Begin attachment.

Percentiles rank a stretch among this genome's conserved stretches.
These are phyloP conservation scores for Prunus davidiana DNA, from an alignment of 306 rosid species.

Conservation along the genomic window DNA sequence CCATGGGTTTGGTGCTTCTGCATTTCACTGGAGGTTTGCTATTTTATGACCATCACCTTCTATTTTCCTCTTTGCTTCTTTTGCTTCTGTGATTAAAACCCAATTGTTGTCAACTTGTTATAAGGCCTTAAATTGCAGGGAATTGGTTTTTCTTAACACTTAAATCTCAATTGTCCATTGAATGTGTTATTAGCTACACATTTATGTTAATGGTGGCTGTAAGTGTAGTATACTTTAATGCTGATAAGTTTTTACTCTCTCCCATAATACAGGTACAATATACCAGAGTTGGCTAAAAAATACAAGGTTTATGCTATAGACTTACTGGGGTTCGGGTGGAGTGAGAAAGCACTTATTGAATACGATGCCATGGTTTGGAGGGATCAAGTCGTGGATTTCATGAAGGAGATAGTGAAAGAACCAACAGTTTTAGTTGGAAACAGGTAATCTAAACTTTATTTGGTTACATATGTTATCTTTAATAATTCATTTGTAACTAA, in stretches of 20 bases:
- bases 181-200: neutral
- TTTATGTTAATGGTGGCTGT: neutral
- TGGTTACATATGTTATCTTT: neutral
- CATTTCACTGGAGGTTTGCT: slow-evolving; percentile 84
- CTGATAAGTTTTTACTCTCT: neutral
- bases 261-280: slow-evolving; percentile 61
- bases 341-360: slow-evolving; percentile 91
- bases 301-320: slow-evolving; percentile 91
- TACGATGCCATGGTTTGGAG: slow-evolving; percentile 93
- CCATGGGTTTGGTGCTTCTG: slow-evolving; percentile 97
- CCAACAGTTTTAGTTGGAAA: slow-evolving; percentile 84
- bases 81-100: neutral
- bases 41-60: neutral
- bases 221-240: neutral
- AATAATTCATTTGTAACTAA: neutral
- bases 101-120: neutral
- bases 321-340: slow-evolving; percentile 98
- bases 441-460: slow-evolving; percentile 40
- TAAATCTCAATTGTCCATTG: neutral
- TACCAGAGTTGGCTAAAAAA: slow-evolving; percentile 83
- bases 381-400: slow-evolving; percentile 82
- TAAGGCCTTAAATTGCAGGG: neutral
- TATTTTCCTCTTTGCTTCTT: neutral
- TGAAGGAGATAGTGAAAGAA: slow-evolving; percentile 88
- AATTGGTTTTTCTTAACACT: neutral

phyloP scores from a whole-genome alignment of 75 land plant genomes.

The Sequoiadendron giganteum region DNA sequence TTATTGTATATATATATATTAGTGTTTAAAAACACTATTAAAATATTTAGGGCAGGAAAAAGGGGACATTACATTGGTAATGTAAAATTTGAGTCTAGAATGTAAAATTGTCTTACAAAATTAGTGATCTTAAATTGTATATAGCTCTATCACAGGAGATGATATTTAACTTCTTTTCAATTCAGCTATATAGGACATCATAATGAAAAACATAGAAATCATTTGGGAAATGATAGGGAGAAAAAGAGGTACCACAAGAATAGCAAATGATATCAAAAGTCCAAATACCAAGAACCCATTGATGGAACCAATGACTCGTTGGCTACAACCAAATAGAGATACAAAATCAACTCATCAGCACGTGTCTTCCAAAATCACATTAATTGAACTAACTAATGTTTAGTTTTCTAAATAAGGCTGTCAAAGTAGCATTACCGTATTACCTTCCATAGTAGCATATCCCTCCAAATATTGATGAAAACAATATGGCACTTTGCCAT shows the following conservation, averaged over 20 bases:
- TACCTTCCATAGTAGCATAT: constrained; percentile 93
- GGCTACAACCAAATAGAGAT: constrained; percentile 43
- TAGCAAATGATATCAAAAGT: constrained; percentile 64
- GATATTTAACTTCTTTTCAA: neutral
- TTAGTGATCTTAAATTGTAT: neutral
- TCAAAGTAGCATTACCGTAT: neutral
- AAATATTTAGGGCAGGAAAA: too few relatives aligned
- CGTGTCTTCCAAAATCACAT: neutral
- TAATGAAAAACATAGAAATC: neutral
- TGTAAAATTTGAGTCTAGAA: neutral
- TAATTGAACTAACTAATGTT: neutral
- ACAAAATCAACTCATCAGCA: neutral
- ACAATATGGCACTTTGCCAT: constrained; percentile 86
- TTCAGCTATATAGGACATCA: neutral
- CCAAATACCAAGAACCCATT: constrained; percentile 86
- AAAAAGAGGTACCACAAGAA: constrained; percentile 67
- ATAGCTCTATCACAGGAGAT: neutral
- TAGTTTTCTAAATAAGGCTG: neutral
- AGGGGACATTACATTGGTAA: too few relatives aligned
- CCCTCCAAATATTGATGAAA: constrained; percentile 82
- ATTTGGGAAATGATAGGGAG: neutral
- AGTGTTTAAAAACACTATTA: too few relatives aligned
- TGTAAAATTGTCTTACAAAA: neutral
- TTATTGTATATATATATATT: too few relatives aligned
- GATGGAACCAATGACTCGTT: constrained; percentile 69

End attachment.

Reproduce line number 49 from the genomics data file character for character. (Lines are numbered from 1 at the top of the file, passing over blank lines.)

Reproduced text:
- AGGGGACATTACATTGGTAA: too few relatives aligned